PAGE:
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I have the following piece of code, that gives an error on the first usage form of pred2. I was hoping if someone could explain why this particular usage is incorrect, as I think pred3 usage is similar.

#include <algorithm>

bool pred1(const int&) { return true; }

template<typename T>
bool pred2(const T&) { return true; }

struct pred3
   template<typename T>
   bool operator()(T&) { return true; }

int main()
   int A[] = { 2, 0, 4, 6, 0, 3, 1, -7 };
   const int N = sizeof(A) / sizeof(int);

   std::count_if(A, A + N, &pred1);      //ok
   std::count_if(A, A + N, &pred2);      //error
   std::count_if(A, A + N, &pred2<int>); //ok
   std::count_if(A, A + N, pred3());     //ok
   return 0;

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"why this particular usage is incorrect" What do you want to hear? Because that's the way the syntax for function templates was designed? Because function template argument deduction only works for invocation? Note that template<typename T> struct pred4 { bool operator()(T&) {return true;} }; would cause the same problem. You'd have to pass it as std::count_if(A, A + N, pred4<int>()); – sbi Jun 21 '10 at 9:44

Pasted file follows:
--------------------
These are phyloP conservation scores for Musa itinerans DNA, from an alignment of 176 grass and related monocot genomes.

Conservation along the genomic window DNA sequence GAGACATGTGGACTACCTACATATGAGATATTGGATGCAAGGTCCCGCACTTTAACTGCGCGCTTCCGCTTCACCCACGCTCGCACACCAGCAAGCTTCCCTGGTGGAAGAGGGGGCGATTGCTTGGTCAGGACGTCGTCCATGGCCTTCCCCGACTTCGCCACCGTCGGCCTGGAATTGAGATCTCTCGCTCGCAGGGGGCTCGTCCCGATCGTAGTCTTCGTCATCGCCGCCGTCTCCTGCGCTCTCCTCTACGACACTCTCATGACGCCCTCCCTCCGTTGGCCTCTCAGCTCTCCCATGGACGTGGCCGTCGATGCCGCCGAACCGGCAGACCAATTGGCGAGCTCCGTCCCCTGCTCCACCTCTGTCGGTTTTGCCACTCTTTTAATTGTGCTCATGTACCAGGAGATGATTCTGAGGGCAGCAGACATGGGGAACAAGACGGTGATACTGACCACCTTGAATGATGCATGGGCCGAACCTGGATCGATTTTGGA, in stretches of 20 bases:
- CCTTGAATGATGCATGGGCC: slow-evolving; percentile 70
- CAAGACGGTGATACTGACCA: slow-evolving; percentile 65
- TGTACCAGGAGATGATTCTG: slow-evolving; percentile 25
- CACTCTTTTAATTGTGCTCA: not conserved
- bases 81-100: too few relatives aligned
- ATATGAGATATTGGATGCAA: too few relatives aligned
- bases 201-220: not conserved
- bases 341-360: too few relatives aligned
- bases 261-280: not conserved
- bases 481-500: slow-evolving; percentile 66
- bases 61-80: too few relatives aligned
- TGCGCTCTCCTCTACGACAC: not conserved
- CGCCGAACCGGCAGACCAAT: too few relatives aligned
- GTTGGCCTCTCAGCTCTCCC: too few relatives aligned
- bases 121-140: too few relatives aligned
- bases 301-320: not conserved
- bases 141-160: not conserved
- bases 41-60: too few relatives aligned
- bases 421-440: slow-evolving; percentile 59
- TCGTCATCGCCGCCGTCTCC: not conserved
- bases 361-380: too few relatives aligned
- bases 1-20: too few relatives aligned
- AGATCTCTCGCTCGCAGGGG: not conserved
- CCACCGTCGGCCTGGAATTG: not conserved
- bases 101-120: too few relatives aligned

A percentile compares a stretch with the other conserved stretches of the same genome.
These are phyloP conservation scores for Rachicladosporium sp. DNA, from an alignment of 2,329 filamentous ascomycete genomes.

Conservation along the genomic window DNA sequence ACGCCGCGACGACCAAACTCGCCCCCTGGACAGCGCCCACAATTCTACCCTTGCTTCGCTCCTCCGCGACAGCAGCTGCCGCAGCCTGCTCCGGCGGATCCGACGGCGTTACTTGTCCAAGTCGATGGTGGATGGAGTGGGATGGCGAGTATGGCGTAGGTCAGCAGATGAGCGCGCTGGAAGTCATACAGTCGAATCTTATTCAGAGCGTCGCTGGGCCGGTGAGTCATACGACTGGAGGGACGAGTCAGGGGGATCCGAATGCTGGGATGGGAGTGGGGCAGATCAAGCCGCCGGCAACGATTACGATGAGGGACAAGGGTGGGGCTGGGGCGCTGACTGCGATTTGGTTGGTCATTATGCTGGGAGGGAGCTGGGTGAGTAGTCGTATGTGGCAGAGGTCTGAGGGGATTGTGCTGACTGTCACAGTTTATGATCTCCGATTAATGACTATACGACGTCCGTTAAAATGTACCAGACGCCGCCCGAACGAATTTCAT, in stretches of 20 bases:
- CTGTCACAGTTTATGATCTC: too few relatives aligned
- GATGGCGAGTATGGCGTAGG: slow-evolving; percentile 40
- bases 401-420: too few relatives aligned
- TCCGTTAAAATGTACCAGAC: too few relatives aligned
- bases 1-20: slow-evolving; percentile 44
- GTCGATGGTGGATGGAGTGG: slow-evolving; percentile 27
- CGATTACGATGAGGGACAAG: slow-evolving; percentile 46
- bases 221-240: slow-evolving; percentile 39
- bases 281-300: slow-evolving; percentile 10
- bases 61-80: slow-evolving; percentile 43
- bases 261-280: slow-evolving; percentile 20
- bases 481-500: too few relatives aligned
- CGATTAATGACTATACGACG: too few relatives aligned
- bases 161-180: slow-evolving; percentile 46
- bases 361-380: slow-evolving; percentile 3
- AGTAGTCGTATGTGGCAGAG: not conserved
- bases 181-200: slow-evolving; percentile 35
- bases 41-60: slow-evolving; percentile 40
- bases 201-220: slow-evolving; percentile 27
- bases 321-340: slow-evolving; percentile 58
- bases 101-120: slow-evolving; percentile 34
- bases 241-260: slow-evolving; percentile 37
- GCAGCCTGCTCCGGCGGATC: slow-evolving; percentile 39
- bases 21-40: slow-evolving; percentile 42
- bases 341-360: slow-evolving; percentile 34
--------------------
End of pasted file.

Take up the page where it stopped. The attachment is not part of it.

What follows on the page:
pred2 is a normal function template and compiler needs to instantiate it using a particular type which can be existing type or user defined type.

Since in first usage, compiler is not able to deduce T argument from empty specification. It will flag an error.

With second usage, its right, as you have specified by which compiler deduces T templete argument to int through explicit template specification.

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If I understand correctly how these things works, the problem is that in the first three cases you're passing a pointer to a function, that, for its very nature, must point to a well-defined overload of a function, which doesn't apply to line 20, since there you're specifying a whole class of functions (each of which, by the way, has to be explicitly generated by the compiler when needed). The type deduction rules don't apply here, since, if you pass a function pointer, all the games are closed before the count_if body is evaluated (the type of the function pointer has to be well-defined before the count_if template instantiation).

At line 21, instead, you're specifying exactly which function you're passing, in facts the compiler instantiates the template for the int type and passes a pointer to that function.

At line 22 a completely different thing is going on. You're passing a well-defined object type to count_if. In the body of count_if then, when operator() is called, the compiler has all the information to deduce the template argument to it, since it is actually calling it and has real parameters from which it can perform the type deduction.

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